Two weekends ago, I attended my final homecoming at Rice University. I’ve been to every Esperanza (that’s our name for the homecoming dance) since my very first semester at Rice, and I can safely say that Esperanza 2013 was a fitting finale for my undergraduate experience.
Have you ever wanted to teach your own course? Perhaps you’re interested in becoming a teacher one day, or maybe you just have a great idea that you would like to teach others. At Rice, you can make this a reality! Rice University allows undergraduates to teach and to take classes in non-traditional areas, which is meant to supplement and expand the Rice curriculum. These classes are labeled COLL (college courses) and are offered for 1 credit hour on a Pass/Fail scale. The Spring 2014 course list is currently posted (you can check it out at courses.rice.edu), and there are quite of few college courses available! I personally love the “Knitty Gritty” (where you learn to knit!) and “How to be Happy.”
Learn more about COLL here: http://stc.rice.edu/.
When I was a kid, my parents allowed my brother and me to go anywhere for our birthdays. I normally opted to go to Cracker Barrel and some paint-your-own-ceramic-object store. My older brother, however, nearly always picked Medieval Times. There’s something magical about eating food in the dark with your bare (likely unwashed) hands and watching knights joust for a few hours. As far as I know, there isn’t a Medieval Times close to Houston. Yet, there’s something much better… the Texas Renaissance Festival.
At any given moment, there are roughly 230 different undergraduate clubs at Rice University. This September, the approximation increased by one: the Art History Club (AHC) was officially recognized on September 23, making it the youngest (and, in my humble opinion, the most awesome) club at Rice! The AHC is dedicated to furthering involvement in the field of art history among both undergraduate art history majors and any interested non-majors through trips to local museums and exhibitions, film screenings, and guest lectures.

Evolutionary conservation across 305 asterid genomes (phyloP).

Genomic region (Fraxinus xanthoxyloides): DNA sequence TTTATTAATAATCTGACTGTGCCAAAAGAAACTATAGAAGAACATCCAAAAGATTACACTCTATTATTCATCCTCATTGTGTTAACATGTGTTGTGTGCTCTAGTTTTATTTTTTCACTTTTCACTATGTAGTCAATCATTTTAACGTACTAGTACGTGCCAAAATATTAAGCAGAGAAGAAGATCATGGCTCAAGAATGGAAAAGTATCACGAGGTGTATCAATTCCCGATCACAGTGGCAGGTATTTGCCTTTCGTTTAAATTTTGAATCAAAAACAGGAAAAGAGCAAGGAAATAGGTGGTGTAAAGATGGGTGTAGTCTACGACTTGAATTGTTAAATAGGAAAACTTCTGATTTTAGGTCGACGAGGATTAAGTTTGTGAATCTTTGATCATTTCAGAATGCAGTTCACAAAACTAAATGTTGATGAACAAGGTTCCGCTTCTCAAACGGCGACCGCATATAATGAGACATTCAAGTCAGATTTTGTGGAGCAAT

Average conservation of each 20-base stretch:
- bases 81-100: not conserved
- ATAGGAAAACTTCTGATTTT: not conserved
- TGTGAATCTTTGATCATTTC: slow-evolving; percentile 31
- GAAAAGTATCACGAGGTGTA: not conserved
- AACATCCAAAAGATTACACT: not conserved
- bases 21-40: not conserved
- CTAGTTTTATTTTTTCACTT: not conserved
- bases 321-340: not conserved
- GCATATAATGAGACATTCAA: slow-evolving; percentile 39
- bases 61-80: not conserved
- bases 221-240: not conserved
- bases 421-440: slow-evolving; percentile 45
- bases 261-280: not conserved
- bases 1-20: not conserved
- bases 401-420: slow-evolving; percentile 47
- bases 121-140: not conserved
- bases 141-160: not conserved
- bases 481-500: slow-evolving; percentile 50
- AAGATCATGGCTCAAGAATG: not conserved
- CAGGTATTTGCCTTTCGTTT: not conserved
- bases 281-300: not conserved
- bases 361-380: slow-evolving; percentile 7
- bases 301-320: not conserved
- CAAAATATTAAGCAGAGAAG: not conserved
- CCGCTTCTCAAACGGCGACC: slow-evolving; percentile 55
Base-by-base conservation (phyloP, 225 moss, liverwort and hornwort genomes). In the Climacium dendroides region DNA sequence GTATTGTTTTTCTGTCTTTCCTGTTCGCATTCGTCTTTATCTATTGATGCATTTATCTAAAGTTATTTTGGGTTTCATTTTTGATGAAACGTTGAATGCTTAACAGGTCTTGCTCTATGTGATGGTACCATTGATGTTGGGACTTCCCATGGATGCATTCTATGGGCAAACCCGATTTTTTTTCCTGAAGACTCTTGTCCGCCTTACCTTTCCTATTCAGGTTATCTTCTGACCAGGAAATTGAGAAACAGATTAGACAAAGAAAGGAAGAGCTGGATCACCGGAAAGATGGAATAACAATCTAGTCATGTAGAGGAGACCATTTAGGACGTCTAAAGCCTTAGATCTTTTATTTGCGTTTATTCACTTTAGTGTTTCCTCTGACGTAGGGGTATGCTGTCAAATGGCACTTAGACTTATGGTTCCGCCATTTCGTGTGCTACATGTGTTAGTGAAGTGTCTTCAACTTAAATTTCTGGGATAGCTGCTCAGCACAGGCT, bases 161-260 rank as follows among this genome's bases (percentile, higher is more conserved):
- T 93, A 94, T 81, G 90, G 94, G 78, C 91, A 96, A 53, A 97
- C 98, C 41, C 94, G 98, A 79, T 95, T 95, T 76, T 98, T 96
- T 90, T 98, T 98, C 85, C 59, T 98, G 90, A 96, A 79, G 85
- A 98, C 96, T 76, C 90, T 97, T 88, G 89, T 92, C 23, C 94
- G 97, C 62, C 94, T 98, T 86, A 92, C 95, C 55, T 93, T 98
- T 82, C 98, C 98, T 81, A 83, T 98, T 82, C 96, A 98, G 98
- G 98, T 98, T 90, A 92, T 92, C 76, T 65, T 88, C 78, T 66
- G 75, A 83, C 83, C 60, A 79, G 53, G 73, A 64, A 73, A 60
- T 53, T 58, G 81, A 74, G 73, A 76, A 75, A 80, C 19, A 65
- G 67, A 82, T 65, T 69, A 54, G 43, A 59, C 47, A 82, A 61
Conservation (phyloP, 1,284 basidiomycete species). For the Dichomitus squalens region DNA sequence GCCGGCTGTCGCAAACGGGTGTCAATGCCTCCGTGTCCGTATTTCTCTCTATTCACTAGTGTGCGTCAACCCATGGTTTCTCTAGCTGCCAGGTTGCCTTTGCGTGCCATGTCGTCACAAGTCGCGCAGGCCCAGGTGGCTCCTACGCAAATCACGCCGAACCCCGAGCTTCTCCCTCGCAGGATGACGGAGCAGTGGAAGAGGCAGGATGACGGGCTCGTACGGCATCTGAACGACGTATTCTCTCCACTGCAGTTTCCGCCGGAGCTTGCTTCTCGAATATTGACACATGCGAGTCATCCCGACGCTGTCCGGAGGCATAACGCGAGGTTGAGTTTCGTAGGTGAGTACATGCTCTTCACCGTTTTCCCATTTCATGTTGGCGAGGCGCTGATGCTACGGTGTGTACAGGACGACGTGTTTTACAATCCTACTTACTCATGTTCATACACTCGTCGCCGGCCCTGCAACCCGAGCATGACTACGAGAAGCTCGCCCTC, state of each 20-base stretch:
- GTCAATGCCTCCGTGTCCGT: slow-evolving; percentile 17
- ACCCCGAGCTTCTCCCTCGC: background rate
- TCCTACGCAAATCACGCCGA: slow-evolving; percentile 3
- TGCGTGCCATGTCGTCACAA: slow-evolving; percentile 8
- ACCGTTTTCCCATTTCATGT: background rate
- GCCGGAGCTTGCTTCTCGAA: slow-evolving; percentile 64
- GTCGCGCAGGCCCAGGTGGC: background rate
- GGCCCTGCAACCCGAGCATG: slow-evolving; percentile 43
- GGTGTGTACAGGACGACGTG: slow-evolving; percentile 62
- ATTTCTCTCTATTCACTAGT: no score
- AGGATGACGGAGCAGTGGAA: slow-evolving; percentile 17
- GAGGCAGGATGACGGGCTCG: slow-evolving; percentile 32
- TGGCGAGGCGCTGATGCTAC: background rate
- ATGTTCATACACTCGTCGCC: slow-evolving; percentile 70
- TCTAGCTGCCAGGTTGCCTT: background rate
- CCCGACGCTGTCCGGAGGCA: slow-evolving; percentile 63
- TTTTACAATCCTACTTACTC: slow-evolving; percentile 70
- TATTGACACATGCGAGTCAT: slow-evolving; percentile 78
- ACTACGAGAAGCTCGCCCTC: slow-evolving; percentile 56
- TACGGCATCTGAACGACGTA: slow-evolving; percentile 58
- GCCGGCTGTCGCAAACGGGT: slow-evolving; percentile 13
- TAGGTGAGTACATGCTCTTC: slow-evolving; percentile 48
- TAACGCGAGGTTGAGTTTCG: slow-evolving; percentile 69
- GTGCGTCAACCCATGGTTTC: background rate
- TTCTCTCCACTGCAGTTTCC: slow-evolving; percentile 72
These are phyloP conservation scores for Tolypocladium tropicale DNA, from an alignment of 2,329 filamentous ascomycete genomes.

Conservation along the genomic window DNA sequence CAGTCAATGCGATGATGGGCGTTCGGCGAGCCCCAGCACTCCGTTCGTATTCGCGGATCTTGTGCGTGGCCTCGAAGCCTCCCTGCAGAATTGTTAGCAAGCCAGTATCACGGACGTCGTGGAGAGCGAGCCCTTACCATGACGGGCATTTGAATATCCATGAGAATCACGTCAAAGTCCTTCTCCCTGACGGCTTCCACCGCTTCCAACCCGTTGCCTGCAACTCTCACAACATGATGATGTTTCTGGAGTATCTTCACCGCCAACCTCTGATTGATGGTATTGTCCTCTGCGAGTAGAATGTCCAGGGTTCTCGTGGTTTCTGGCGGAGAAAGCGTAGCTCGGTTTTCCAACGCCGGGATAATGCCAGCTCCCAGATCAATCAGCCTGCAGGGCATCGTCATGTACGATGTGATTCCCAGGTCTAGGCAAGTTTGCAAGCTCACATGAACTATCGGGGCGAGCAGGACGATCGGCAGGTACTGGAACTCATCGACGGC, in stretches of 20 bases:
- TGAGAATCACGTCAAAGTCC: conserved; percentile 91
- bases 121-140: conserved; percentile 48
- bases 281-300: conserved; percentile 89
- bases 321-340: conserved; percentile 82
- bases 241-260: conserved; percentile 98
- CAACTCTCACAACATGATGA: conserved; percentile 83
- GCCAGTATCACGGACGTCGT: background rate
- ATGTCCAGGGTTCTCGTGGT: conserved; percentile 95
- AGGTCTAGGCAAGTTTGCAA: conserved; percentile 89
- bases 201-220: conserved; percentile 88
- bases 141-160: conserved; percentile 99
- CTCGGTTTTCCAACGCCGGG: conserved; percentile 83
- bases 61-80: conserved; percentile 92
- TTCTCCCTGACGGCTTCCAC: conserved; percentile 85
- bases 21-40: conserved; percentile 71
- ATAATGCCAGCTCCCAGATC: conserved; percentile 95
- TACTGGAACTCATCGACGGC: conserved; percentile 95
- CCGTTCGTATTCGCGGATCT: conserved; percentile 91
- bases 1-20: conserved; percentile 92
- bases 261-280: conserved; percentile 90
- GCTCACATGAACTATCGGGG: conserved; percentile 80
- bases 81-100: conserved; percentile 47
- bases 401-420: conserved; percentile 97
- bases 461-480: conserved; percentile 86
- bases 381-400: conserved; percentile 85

Hello, prospective students (particularly seniors)! Application deadlines are on the horizon, and I just wanted to make sure everyone was aware of the optional interview. Although interviews are by no means required to complete an application, I always encourage potential students to sign up for one. An interview is an excellent opportunity for you to personally express why you want to attend Rice and it allows the admissions office to get to know you as a person. I am actually a part of the senior interviewer team this semester, which means that once a week (and sometimes on Saturdays) I have the pleasure of speaking with prospective students about who they are and why they believe Rice is a great fit for them.
I know that interviewing can be intimidating, but rest assured that the interviews are not meant to be scary! Think of it as a conversation, not an intense round of questions. When I applied early decision to Rice, I opted to interview and it was actually the interview that reaffirmed my interest in the university. It’s a bit creepy, but I still remember exactly who interviewed me and how we asked each other questions (he obviously inquired about my academic interests/passions and I was able to ask him all about why he chose Rice, what he planned to do post-graduation, and my department of interest). He made me feel confident in my decision to apply to Rice, which is exactly what I hope to do every time I interview a prospective student.
My final fall semester at Rice University has begun! I’m officially a senior, and I am majoring in art history with a minor in anthropology. It feels wonderful to be in my final year at Rice, although I’m now facing a new set of challenges. While I no longer need to worry about fulfilling my graduation requirements (hooray!), I do have to juggle more extracurricular commitments than ever before.